Governments, and particularly European governments, went on to use Reinhart and Rogoff’s book to justify their embrace of austerity. But a University of Mass review of their book and the research it was based on found “coding errors, selective exclusion of available data, and unconventional weighting of summary statistics,” linked in part to Excel errors.
As BreakingViews pointed out earlier this year, Microsoft Office, and particularly Excel, might be the “quiet villain of global finance,” given its programs implicated in some of the worst financial problems the world has experienced in recent years, including errors at Moody’s Investors Services that gave complicated debt instruments AAA ratings and the “elegant graphics of Power Point” which have validated some of the “wackiest results from spreadsheets and the kookiest strategies” by chief executives and investment bankers.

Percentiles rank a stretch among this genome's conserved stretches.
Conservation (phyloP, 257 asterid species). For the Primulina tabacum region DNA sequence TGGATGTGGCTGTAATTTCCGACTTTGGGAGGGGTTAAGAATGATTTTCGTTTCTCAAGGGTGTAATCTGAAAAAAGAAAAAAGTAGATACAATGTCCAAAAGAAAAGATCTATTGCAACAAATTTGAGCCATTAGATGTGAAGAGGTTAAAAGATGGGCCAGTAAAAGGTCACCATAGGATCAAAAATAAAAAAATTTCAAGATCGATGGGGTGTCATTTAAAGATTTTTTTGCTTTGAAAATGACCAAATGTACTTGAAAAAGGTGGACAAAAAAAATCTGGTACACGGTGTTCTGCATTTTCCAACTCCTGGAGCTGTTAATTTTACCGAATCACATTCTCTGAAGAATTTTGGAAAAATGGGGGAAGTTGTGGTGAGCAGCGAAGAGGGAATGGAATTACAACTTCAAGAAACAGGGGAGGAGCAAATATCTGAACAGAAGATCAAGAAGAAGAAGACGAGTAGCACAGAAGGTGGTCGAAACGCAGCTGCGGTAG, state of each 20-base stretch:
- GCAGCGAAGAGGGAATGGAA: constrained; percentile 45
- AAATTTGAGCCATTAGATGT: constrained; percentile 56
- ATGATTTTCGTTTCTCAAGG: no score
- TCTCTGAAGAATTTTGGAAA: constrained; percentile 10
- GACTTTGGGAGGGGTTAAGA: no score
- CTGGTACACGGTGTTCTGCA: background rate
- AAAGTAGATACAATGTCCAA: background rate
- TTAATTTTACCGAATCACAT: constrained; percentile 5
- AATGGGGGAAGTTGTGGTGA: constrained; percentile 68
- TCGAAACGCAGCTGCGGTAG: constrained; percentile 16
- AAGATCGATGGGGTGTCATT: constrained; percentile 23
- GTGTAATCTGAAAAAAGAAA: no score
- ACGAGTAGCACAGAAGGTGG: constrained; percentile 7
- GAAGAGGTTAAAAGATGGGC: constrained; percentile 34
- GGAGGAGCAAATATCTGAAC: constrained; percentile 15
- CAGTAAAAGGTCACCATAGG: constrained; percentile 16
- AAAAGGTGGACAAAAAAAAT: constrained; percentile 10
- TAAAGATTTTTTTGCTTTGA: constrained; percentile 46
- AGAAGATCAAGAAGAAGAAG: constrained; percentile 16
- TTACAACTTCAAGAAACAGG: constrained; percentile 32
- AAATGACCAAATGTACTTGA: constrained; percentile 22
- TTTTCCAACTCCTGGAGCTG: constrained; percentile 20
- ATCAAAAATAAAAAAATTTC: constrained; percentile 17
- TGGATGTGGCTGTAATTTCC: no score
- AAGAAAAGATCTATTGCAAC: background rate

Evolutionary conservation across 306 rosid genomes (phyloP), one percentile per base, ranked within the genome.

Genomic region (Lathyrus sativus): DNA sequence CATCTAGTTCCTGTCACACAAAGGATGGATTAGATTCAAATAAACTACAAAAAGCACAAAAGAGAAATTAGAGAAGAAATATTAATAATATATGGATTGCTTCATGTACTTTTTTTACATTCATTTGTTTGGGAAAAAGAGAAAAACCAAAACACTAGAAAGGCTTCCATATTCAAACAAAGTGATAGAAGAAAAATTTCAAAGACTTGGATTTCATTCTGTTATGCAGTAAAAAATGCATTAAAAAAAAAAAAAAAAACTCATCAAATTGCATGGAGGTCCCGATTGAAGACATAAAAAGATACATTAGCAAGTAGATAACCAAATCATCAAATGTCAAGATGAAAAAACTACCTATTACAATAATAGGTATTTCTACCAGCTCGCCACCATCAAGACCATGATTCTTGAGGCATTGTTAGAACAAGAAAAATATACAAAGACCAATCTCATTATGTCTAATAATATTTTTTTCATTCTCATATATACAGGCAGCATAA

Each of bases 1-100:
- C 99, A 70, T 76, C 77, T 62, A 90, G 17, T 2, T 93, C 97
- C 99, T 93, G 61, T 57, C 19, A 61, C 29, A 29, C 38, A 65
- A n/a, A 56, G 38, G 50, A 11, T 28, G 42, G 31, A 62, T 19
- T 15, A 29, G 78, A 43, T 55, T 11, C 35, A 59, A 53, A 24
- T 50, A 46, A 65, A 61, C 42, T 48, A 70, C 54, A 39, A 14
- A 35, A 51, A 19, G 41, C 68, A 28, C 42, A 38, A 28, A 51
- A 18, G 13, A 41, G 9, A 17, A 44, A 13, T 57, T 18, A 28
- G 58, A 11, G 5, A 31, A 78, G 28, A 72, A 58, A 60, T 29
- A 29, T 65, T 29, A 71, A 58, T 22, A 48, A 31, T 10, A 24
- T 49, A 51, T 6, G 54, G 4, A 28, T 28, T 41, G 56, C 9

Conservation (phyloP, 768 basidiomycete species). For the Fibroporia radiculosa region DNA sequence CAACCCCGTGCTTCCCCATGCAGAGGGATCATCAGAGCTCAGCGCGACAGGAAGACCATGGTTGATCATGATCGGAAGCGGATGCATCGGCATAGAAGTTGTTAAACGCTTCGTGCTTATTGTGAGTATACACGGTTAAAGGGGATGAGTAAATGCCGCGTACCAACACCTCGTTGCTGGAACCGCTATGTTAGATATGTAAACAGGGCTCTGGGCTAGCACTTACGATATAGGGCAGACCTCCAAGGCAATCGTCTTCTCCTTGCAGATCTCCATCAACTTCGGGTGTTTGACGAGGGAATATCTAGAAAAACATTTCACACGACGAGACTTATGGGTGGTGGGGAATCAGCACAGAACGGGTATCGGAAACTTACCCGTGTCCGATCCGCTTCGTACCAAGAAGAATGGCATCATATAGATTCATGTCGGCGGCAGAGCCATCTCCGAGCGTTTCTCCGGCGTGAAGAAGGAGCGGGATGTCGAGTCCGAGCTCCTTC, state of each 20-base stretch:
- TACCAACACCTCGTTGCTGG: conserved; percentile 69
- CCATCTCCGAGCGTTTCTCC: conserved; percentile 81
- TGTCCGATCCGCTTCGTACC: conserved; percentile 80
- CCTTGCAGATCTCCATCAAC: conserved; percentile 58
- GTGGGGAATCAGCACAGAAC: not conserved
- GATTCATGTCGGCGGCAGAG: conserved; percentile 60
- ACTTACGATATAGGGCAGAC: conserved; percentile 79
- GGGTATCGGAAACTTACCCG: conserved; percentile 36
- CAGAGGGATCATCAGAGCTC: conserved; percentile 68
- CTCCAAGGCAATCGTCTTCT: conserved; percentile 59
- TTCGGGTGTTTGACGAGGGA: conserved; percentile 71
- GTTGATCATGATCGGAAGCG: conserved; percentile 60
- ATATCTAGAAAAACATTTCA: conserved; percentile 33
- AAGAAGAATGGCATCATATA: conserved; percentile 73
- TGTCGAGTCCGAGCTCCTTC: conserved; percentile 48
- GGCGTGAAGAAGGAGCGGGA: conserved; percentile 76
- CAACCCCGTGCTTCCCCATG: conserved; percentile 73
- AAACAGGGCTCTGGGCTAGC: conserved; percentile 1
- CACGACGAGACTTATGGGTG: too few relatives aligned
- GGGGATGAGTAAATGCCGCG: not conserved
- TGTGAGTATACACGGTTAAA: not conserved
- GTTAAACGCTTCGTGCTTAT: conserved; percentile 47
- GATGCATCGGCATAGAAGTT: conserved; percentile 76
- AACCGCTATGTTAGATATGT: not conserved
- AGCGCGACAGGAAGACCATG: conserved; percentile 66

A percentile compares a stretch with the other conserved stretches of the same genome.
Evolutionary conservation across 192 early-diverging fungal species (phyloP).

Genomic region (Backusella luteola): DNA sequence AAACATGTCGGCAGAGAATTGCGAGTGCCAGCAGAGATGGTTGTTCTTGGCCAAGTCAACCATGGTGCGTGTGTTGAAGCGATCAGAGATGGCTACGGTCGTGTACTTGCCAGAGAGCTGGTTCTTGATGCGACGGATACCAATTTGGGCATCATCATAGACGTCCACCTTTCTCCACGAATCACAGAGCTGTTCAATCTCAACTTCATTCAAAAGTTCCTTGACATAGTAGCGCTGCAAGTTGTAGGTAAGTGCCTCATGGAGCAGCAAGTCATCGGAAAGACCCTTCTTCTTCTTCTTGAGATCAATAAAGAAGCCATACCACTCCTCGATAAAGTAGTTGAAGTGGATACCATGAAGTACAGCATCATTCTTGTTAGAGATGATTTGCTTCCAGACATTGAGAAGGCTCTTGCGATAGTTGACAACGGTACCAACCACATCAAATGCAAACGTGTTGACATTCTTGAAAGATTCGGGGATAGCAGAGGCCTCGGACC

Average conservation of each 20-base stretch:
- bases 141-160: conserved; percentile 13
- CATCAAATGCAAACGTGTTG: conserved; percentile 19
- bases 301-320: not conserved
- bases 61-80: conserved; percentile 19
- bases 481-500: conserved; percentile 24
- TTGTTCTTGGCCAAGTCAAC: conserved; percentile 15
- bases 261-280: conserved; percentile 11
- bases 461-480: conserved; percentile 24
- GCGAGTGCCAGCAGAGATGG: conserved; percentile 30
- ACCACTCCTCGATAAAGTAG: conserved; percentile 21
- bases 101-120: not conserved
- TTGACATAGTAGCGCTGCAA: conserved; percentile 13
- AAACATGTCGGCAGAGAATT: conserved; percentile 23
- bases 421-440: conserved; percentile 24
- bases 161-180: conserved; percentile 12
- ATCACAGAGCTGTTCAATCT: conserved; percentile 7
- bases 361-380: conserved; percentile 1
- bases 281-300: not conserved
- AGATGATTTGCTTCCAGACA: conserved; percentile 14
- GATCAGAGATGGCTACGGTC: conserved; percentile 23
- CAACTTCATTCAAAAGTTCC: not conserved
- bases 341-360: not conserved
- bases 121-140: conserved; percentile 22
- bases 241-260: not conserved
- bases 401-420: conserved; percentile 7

That’s rather frightening. But I also think its a good case that even as much as you may automate, its still good to have a few pairs of “human eyes” with training in their craft able to verify and look over how information is presented. It goes back to the adage “measure twice, cut once”. When one is dealing with lives and or things on a global level, best to let a human make the ultimate decision… with help from a machine.
You just can’t take the human element out of daily interactions and expect to be successful in the long term.
October 19th, 2012 / 1 Comment » / by Victoria E. Pitt